A Multiresolution Analysis (MRA) of L^{2}(**R**) is a nested family of subspaces,

... ⊆ V_{-1} ⊆ V_{0} ⊆ V_{1} ⊆ V_{2} ⊆ ...

such that

i) If f(x) is in V_{n} then f(2x) is in V_{n+1},

ii) V_{0} contains integer translations of its elements, (i.e. if f(x) is in V_{0}, then so are f(x-k) for any integer k.)

iii) There is a function φ(x) in V_{0}, called the scaling function, which "generates" the space V_{0} - in the sense that, any function in V_{0} can be expressed as a linear combination of the functions {φ(2x-k)} (for integer k).

iv) The intersection of the spaces {V_{i}} is equal to {0}.

v) The union of the spaces {V_{i}} is dense in L^{2}{**R**).

Because of (i) and (ii), as you go higher up in the spaces V_{n}, you will capture "finer detail".

As a consequence of (iii), φ itself can be expressed as a linear combination of compressed translations. i.e. φ(x) = Σ_{k} s_{k} φ(2x-k) for some real (or complex) coefficients {s_{k}}. These are called the scaling coefficients. A function satisfying such an identity is often called self similar. The equation is similar to, but not quite, a finite difference equation.

If the scaling function φ is orthogonal, meaning that the L^{2 }inner product <φ(x-k), φ(x-j)> = ∫ φ(x-k) φ(x-j) dx = δ_{jk }, this is sometimes called an orthogonal MRA. If the scaling function is compactly supported, there will be finitely many non-zero scaling coefficients, and vice versa. Often times the scaling function will be continuous, or of finite support, or twice differentiable, in order to grant the MRA nice features.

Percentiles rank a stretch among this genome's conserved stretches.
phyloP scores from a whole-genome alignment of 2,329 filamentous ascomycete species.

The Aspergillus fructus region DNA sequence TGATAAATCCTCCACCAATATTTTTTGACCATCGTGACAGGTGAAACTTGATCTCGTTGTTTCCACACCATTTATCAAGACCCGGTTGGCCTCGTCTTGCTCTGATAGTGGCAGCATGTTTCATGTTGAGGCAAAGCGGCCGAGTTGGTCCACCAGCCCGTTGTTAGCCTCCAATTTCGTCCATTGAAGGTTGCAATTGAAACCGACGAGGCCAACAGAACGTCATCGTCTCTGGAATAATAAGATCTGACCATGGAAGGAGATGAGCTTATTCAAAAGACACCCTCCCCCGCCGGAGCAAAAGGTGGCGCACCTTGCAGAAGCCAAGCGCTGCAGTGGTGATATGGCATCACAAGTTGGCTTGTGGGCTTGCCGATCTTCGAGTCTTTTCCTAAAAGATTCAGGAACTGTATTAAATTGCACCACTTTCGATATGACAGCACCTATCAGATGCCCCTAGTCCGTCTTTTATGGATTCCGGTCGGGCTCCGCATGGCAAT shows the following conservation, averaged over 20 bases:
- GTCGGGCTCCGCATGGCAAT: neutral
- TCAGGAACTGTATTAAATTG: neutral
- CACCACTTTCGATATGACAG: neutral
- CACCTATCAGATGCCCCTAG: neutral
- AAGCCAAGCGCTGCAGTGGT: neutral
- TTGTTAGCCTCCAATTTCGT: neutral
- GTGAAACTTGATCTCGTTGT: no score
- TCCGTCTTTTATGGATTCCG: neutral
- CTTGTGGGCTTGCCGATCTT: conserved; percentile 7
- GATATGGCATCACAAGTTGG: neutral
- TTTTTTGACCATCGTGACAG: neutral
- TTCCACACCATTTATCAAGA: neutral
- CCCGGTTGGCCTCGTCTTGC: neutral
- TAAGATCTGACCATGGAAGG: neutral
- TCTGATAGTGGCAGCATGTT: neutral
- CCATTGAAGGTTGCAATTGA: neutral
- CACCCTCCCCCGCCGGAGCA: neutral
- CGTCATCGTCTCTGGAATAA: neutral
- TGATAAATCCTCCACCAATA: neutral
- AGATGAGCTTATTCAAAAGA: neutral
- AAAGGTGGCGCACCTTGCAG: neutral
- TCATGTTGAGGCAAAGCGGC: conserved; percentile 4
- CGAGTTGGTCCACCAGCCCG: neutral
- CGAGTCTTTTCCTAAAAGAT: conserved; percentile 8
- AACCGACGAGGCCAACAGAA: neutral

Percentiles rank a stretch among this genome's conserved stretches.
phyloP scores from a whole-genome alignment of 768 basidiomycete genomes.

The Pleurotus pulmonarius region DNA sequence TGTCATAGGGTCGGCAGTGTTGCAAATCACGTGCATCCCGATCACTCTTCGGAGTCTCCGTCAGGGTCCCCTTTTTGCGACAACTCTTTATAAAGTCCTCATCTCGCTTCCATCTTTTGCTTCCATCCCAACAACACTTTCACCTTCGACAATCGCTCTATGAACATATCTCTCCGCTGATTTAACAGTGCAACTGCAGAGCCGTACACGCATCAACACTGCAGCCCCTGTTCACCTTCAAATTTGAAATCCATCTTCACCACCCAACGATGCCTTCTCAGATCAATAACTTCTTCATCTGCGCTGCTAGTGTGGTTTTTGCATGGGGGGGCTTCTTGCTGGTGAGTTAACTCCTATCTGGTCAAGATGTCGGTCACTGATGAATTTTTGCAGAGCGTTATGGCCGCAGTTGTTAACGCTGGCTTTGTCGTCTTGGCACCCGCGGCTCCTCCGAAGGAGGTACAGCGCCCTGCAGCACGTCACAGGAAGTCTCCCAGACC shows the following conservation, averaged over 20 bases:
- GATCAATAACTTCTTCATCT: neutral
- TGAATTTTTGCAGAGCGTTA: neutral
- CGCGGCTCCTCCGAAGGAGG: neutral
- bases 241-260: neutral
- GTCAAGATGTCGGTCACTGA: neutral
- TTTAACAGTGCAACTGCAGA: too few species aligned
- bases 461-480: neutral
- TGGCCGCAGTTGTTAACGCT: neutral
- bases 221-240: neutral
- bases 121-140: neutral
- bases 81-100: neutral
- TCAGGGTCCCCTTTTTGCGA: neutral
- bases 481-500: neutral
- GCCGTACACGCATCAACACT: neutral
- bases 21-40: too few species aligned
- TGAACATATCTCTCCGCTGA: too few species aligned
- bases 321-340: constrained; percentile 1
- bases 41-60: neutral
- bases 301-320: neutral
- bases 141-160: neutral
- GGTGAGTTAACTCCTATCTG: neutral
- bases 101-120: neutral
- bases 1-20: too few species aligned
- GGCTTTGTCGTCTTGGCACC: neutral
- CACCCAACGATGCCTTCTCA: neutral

In this orthogonal case, one could define the wavelet space W_{n} as the orthogonal complement of V_{n} within V_{n+1}. A wavelet is formed (as a linear combination of the {φ(2x-k)}) by using the wavelet coefficients, and these are defined by reversing the order of the scaling coefficients and alternating the sign on each coefficient. (w_{k} = (-1)^{k} s_{1-k}). This wavelet, being an element of W_{0}, will be orthogonal (in the L^{2} sense) to all of V_{0}, as it is orthogonal to the scaling function φ(x) which generates V_{0}.

A good first example of an orthogonal scaling function, despite not being continuous, is the Haar function. This function is the identity (equal to 1) over the interval [0, 1], and it is equal to 0 elsewhere. The scaling coefficients would be {1, 1}, because given the Haar function as p(x), we would have p(x) = p(2x) + p(2x-1).

The Haar wavelet would use the wavelet coefficients {1, -1}, it would be defined as ψ(x) = p(2x) - p(2x-1), and it would be equal to one over [0, 1/2], and equal to negative one over [1/2, 1]. (You can see how integrating this times the Haar function would give you zero - they are orthogonal.)

A more interesting example, though not orthogonal, is the "tent" function T(x), the piecewise linear function increasing from 0 to 1 over the interval [-1, 0], then decreasing from 1 to 0 over the interval [0, 1]. The scaling coefficients in this case are {1/2, 1, 1/2}, as the function T(x) = 1/2 T(2x+1) + T(2x) + 1/2 T(2x-1).